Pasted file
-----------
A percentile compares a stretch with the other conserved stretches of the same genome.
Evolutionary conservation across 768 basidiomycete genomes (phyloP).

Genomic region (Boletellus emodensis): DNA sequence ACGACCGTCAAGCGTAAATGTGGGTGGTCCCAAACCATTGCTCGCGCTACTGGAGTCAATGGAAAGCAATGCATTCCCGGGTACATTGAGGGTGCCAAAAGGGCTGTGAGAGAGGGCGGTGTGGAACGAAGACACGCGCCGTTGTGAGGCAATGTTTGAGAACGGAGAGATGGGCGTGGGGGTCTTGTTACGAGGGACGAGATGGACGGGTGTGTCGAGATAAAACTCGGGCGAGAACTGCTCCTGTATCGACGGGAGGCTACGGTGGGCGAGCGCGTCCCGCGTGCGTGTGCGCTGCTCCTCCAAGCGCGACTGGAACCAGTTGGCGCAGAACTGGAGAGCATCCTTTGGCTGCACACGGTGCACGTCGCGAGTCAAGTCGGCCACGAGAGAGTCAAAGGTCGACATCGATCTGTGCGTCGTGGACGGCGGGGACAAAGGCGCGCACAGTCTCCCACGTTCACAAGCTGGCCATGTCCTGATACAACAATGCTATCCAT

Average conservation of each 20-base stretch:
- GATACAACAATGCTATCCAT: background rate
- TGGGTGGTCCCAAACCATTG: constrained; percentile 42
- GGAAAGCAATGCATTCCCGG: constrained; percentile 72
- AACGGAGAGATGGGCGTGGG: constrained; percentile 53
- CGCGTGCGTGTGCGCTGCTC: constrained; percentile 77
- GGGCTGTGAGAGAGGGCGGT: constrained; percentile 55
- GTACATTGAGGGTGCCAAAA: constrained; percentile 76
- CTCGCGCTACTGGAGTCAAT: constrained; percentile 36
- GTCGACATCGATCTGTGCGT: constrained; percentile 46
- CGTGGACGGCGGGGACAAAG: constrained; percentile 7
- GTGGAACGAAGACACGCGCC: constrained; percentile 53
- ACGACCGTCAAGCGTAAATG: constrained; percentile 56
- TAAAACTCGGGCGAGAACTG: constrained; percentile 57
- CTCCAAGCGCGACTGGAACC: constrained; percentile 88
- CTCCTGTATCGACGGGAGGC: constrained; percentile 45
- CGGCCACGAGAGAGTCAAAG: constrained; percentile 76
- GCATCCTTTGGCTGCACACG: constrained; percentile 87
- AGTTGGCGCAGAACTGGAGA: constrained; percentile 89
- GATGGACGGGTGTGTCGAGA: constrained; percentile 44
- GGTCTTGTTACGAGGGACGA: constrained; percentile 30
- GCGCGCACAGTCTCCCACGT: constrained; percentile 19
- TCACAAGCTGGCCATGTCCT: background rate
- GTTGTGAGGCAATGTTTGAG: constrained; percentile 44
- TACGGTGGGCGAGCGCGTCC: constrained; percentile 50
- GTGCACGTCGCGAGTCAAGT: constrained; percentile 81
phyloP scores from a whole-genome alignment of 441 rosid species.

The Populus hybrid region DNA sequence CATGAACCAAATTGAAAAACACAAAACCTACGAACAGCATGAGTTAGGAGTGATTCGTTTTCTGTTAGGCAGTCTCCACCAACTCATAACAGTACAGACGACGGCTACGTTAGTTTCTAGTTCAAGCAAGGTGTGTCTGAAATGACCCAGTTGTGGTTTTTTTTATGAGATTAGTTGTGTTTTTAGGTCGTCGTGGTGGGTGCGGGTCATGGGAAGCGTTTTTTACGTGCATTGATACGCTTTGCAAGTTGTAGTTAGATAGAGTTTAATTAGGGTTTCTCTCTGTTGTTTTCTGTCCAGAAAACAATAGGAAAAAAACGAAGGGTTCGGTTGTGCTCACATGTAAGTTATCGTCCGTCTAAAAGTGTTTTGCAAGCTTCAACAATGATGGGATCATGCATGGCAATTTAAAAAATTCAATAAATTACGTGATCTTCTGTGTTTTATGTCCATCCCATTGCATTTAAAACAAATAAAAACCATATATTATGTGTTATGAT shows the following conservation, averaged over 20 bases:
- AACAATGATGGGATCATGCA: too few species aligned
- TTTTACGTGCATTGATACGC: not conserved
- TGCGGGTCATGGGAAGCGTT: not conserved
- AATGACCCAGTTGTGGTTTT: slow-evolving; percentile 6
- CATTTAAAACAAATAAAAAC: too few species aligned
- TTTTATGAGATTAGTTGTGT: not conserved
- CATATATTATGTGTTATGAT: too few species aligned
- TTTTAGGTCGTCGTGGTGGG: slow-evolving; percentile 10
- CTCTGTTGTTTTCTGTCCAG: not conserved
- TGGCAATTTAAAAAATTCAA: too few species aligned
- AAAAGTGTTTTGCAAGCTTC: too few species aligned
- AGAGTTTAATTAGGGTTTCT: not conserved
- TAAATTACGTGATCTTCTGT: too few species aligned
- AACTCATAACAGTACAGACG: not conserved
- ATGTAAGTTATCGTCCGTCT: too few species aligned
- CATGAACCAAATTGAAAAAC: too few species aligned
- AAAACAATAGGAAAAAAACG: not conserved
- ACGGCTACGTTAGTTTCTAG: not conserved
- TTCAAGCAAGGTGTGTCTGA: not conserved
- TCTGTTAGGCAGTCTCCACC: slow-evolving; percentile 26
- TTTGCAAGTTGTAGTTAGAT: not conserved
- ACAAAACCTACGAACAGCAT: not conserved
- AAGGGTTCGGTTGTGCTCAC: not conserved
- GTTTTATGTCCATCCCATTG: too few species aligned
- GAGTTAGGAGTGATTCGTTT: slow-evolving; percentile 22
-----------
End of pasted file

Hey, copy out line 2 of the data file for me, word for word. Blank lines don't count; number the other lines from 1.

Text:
Evolutionary conservation across 768 basidiomycete genomes (phyloP).